All phase diagrams of Figure 2a–d are symmetric in two ways: (i) for the transformation (ε_{L},ε_{R}) (ε_{R},ε_{L}), and (ii) for the transformation (ε_{L},ε_{R}) (−U_{L}−ε_{L},−U_{R}−ε_{R}). The property (i), which we call the left–right symmetry, originates from the symmetric choice of local parameters, i.e., U_{L} = U_{R}, Γ_{LAR,}_{L} = Γ_{LAR,}_{R}. The property (ii) is the result of a particle–hole symmetry of the system, as discussed in the following.
A particle–hole transformation converts the filled electron states to empty ones and vice versa, i.e., exchange the role of creation and annihilation operators. Eight different particle–hole transformations are introduced and discussed in Supporting Information File 1. One example is the transformation (iv) in Table S1 of Supporting Information File 1, corresponding to the mapping Each transformation can be represented as a unitary transformation W on the 16dimensional Fock space. For each Hamiltonian terms H(ε_{L},ε_{R}), these transformations connect the inverted points of the phase diagram (see Supporting Information File 1 for details), namely
These transformations correspond to an inversion in the phase diagram to the central point (ε_{L},ε_{R}) = (−U_{L}/2,−U_{R}/2), usually called particle–hole symmetric point. We say that the transformation W is the particle–hole symmetry of the Hamiltonian term H, if Equation 13 is an equality. All coupling Hamiltonians and H_{IT} have a few such particle–hole symmetries, but each term has a different set of those, see Table S1 of Supporting Information File 1. If there exists a single particle–hole transformation that is a particle–hole symmetry of all coupling terms forming the Hamiltonian, then the phase diagram (along with other quantities) reflects the particle–hole symmetry. For example, the phase diagram in Figure 2d, where IT is the only nonlocal coupling mechanism, shows particle–hole symmetry, since transformation (iv) in Table S1 of Supporting Information File 1 is a particle–hole symmetry of the Hamiltonian from which and are omitted.
Finally, consider the general case, having all nonlocal couplings finite, Γ_{CAR} = t_{LR} = 0.1U and γ_{EC} = 0.02. Figure 2e shows the phase diagram for this case. First, the left–right symmetry is apparent that is still a consequence of the left–right symmetric choice of the parameter values. Second, the particle–hole symmetry is absent in Figure 2e. This is consistent with the fact that none of the eight particle–hole transformations is a particle–hole symmetry of all terms in this general Hamiltonian (see Table S1 in Supporting Information File 1).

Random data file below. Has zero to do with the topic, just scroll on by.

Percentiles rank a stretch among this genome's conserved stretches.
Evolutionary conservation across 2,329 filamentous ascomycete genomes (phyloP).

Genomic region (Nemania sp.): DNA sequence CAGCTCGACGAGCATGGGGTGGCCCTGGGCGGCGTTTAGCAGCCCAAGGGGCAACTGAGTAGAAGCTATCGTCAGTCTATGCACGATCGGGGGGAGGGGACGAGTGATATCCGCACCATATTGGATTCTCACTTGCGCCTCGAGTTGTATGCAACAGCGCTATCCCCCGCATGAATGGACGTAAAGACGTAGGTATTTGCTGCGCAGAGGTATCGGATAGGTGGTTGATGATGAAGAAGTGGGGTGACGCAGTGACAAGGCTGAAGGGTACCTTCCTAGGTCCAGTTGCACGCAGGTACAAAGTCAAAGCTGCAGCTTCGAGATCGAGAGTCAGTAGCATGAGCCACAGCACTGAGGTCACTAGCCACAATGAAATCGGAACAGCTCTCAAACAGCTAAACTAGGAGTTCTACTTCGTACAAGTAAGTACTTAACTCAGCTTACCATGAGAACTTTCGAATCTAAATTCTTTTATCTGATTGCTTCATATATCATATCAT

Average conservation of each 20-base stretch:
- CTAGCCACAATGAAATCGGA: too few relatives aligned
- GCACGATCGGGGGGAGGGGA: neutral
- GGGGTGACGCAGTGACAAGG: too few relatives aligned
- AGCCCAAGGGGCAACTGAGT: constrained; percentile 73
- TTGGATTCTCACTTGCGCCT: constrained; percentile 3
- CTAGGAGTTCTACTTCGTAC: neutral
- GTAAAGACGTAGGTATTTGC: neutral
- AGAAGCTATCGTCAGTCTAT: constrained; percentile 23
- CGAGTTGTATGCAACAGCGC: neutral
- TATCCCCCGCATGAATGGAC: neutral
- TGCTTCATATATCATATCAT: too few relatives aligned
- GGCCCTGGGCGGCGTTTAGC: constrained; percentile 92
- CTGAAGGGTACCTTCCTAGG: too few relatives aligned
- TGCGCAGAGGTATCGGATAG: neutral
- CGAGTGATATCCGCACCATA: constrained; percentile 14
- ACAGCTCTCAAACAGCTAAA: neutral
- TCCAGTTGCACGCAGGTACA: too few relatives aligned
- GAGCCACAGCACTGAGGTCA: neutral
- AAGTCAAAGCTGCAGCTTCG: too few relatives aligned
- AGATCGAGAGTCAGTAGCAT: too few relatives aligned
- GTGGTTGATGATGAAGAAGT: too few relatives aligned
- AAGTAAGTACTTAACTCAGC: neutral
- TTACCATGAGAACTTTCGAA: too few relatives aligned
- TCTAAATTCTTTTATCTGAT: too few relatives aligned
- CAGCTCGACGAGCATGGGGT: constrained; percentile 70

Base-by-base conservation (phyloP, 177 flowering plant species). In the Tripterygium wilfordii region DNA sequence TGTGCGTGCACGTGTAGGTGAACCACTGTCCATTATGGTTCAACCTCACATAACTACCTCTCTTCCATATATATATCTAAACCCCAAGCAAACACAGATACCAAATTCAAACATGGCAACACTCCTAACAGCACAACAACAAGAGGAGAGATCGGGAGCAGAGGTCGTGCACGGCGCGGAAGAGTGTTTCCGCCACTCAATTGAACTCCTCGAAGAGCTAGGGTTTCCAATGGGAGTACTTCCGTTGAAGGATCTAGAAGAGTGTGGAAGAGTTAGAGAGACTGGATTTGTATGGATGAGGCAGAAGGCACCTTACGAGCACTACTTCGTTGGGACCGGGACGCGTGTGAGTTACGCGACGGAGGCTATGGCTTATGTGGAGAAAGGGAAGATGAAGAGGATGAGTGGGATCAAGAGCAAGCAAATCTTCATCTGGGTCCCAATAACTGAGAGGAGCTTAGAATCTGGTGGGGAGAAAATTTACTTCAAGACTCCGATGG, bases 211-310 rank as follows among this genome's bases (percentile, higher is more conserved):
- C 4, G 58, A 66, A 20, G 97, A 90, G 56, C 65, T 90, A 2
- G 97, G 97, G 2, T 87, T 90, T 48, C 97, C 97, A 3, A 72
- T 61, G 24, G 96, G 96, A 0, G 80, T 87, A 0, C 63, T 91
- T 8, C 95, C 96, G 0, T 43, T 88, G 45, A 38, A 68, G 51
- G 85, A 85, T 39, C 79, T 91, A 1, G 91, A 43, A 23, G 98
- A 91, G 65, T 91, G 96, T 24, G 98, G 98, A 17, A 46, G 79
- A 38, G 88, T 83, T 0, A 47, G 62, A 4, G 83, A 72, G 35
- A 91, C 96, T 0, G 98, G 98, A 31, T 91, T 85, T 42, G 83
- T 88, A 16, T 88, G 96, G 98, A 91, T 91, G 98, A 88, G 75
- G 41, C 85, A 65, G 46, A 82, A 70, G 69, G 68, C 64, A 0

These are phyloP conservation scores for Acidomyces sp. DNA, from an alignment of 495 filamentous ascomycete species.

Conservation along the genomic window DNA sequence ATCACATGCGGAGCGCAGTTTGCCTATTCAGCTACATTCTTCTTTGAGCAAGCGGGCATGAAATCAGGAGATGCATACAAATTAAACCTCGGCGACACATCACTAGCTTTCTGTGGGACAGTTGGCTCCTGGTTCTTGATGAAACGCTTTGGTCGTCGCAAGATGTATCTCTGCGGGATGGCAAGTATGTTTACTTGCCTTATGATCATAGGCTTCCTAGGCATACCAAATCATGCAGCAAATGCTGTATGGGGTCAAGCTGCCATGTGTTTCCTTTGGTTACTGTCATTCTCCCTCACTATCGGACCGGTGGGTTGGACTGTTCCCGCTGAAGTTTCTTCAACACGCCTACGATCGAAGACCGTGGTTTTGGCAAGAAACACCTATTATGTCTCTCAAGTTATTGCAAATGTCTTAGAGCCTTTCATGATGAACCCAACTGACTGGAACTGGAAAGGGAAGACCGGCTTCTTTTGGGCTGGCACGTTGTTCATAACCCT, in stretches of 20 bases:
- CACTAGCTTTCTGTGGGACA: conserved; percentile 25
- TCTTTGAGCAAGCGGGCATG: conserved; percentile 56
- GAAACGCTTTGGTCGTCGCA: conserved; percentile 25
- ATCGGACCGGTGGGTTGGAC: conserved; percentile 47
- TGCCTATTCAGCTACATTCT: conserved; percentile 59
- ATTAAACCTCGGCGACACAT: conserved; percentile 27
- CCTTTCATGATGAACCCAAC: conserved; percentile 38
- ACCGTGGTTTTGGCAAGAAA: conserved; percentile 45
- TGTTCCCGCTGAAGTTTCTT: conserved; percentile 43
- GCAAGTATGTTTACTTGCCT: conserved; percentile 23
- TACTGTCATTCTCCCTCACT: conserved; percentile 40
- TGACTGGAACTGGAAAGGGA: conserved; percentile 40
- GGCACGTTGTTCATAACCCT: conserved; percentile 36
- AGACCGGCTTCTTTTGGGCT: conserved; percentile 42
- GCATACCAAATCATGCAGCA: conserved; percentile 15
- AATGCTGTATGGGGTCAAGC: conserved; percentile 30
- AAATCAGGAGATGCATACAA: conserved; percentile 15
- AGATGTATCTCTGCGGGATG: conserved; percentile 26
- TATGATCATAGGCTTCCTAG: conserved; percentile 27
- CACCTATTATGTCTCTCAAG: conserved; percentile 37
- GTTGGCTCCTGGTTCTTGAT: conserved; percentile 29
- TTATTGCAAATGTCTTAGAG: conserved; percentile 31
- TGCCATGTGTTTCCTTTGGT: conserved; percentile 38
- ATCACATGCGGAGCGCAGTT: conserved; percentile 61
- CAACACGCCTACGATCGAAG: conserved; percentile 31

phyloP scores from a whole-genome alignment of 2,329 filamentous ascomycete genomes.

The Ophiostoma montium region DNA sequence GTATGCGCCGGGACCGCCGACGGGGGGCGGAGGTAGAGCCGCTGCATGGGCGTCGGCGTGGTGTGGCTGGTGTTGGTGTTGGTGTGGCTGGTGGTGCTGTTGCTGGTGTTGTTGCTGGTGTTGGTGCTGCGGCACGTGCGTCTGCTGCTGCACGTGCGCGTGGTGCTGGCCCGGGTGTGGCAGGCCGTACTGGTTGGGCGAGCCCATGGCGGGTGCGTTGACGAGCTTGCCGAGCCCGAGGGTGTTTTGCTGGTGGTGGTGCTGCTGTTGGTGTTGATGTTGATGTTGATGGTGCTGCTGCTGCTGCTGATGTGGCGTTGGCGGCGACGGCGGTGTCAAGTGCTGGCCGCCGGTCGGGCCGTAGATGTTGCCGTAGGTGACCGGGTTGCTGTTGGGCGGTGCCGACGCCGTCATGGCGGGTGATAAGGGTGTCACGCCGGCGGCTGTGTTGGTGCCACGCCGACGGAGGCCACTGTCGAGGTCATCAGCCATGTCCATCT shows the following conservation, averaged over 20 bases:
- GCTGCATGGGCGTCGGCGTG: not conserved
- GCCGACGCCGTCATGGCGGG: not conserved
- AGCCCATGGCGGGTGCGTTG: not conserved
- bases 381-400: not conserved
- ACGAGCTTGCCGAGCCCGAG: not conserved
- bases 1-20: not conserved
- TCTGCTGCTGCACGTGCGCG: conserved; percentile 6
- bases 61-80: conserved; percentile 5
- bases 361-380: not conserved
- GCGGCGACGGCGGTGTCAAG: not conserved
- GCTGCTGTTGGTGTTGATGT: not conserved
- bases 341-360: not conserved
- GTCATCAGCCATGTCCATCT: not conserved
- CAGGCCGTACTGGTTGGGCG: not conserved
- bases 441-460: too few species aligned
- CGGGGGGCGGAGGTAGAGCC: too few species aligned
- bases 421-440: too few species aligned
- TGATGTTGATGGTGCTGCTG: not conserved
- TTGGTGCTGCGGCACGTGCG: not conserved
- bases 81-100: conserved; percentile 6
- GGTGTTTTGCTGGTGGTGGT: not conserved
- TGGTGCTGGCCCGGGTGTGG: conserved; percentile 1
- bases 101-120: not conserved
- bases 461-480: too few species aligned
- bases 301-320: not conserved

The phase boundaries between ground states of different fermion parities can be mapped by lowenergy transport [75]. The expected zerobias conductance, with peaks following the evenodd phase boundaries, is illustrated by the middle column of Figure 2 and will be discussed in more detail below. A drawback of transport analysis is that the coupling to the electrodes lead to the broadening of conductance peaks (which is neglected from the model presented here). One may reduce broadening by decreasing the coupling at the price of decreasing the currents, too.
Charge sensing [76,77] is another method to map out the boundaries of the phase diagram, as we illustrate in the right column of Figure 2. A charge sensor is usually engineered to be mostly sensitive to the average electron occupation of one of the quantum dots, say, QD_{L}. Compared to the conductance measurement through the QD–SC–QD system, charge sensing has the advantage of conceptual simplicity, and the measurability without additional N leads attached to the QD–SC–QD system; but might have the disadvantage of a more complex device design, since the charge sensor is an additional device element. Similar methods, yielding information related to average electron occupation, are based on reflectometry with electromagnetic radiofrequency signals [78,79] or microwave resonators [80,81]; those are not discussed further in this work.
The groundstate average electron occupation in QD_{L} is expressed as
We plot as the function of the onsite energies ε_{L} and ε_{R} in the right column of Figure 2, for the parameter values providing the previously discussed phase diagrams.
In the absence of nonlocal couplings (Figure 2a), the QDs are independent, therefore does not depend on ε_{R}. We emphasize, since it is not apparent in the density plot in Figure 2a, that values of are not restricted to the integer values 0, 1 and 2. This is because the LAR mechanism provides coherent coupling within a given fermionparity sector between states with different electron numbers, see Figure 1b. In fact, as a function of ε_{L} slightly decreases in the yellow ( ≈ 2) and black ( ≈ 0) regions in the right panel of Figure 2a, its value is strictly = 1 in the green region, and jumps abruptly at the boundaries.
The nonlocal couplings are switched on in Figure 2b–e. Similarly to Figure 2a, the average electron occupation decreases as ε_{L} is increased, and the jump locations in follow the phase boundaries. The jumps are more pronounced along the vertical phase boundaries, i.e., in a chargesensing experiment the measurement of QD_{L} maps out the vertical phase boundary lines more efficiently. Due to the finite nonlocal couplings, the variation of the average electron occupation within a given fermionparity sector is smooth, as shown in Figure 2b–e.